Mucha produced a huge number of posters, paintings, advertisements, and book illustrations, as well as applied art designs such as packaging, ceramics, jewellery, textiles, and wallpaper in what critics initially termed "the Mucha Style", but later became known as Art Nouveau. Mucha's designs were characterized by luxuriantly flowing motifs/patterns, often featuring beautiful women (with none of the morbid sensuality typical of the period) cast in Neoclassical-style robes, and haloes of lush flowers, painted in pale pastel colours. In 1896, he designed his first limited-edition large-size prints (panneaux decoratifs), which were usually executed on silk or stiff paper, and ornately framed for hanging on walls or screens. Subject matter was heavily influenced by oriental silk screen paintings. His most famous panneaux decoratifs were: The Seasons (1896), Flowers (1898), The Arts (1898), The Months (1899), Gemstones (1900) and Stars (1901). For more details, see: History of Poster Art.
In 1897, Mucha held his first one-man art show at the Galerie La Bodiniere. Later the same year, a second, larger exhibition of his graphic art was staged at the Salon de Cent, after which it toured Europe before ending up in New York. Other major advertising posters he produced after this, included those for Bières de la Meuse (1897), Job Cigarette papers (1898), Benedictine (1898), Moet & Chandon (1899) and Heidsieck (Reims) & Co (1899) champagnes. At the same time he started collaborating with the famous Parisian jeweller Georges Fouquet on a range of Art Nouveau Mucha-style necklaces, earrings and other jewellery. The 1900 Universal Exhibition in Paris helped to promote the "Mucha style" internationally. Not only were exemplars of his work on display but he also decorated the Bosnia & Herzegovina Pavilion and assisted in the design for the Austrian Pavilion. He was also a success in America as well as Europe, both as a portraitist and lecturer, making a total of four transatlantic trips between 1903 and 1922.
Move Away From Art Nouveau
In 1902, with Art Nouveau in decline, Mucha returned to his native Moravia and Prague where he first began thinking about creating a series of patriotic works, showing the historical aga of the Slavic people in a grandiose, neo-classical style. In a sense, this was the real Alphonse Mucha - the same person who had arrived in Paris in 1887 with a passion for high-minded, classical historical painting. Accordingly, he began the task of raising money to finance the project. In 1906, in Prague, he married Maria Chytilova a Paris friend with whom he later travelled extensively in the United States. It was in America that Mucha met the millionaire slavophile Charles Richard Crane, who agreed to sponsor his Slav project. He began work on it in 1909.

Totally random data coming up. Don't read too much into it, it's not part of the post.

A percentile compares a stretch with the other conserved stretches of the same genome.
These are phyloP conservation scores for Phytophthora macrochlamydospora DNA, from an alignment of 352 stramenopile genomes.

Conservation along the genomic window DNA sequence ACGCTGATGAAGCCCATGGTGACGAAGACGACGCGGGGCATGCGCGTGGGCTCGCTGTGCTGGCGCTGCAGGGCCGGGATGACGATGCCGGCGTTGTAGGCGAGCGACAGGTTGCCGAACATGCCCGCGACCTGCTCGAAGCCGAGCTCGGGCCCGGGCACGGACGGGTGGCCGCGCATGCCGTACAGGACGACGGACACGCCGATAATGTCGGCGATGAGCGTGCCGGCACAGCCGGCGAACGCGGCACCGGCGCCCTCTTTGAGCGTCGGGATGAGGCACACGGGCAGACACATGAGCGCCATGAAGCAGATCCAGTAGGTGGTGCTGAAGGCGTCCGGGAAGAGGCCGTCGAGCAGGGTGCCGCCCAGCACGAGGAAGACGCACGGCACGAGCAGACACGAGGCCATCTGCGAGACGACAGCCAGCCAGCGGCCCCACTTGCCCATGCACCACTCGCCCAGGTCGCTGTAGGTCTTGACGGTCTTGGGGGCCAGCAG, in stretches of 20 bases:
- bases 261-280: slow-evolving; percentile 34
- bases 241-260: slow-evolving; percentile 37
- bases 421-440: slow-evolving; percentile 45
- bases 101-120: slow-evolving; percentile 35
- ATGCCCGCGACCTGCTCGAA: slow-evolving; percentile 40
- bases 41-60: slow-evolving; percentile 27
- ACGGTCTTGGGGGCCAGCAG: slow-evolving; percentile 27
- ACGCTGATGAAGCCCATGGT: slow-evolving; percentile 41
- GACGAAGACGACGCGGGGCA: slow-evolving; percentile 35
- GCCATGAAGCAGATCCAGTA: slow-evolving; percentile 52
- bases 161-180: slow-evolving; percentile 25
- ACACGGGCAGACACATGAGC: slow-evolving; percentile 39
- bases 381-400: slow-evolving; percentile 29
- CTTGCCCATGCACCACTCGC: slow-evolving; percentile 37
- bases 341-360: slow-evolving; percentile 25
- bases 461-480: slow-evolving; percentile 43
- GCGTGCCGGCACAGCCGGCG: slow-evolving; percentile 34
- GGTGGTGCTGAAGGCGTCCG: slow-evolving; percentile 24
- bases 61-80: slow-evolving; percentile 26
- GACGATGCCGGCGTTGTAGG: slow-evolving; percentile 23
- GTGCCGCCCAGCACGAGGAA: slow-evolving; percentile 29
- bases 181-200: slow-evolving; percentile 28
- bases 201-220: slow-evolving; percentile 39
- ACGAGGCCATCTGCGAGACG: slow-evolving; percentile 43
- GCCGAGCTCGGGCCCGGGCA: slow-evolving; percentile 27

The Slav Epic
Unfortunately, the paintings met an unenthusiastic response from the public, partly because of the distractions of World War I, and probably also because of changing tastes. And while they were more highly thought of by American audiences, none proved anything like as successful as Mucha's earlier Art Nouveau works. The Czech authorities thought so little of them that they were mothballed for 25 years before being shown in public. And only in recent years has Prague instituted a Mucha museum.
When German troops invaded Czechoslovakia in the spring of 1939, Mucha - as a patriot and slavophile - was among the first people to be rounded up by Himmler's Gestapo. During his interrogation, the 78-year old artist caught pneumonia and, although eventually released, he never fully recovered. He died in Prague in July, 1939, of a lung infection.
Posters art by Alphonse Mucha can be seen in some of the best art museums in France and the Czech republic.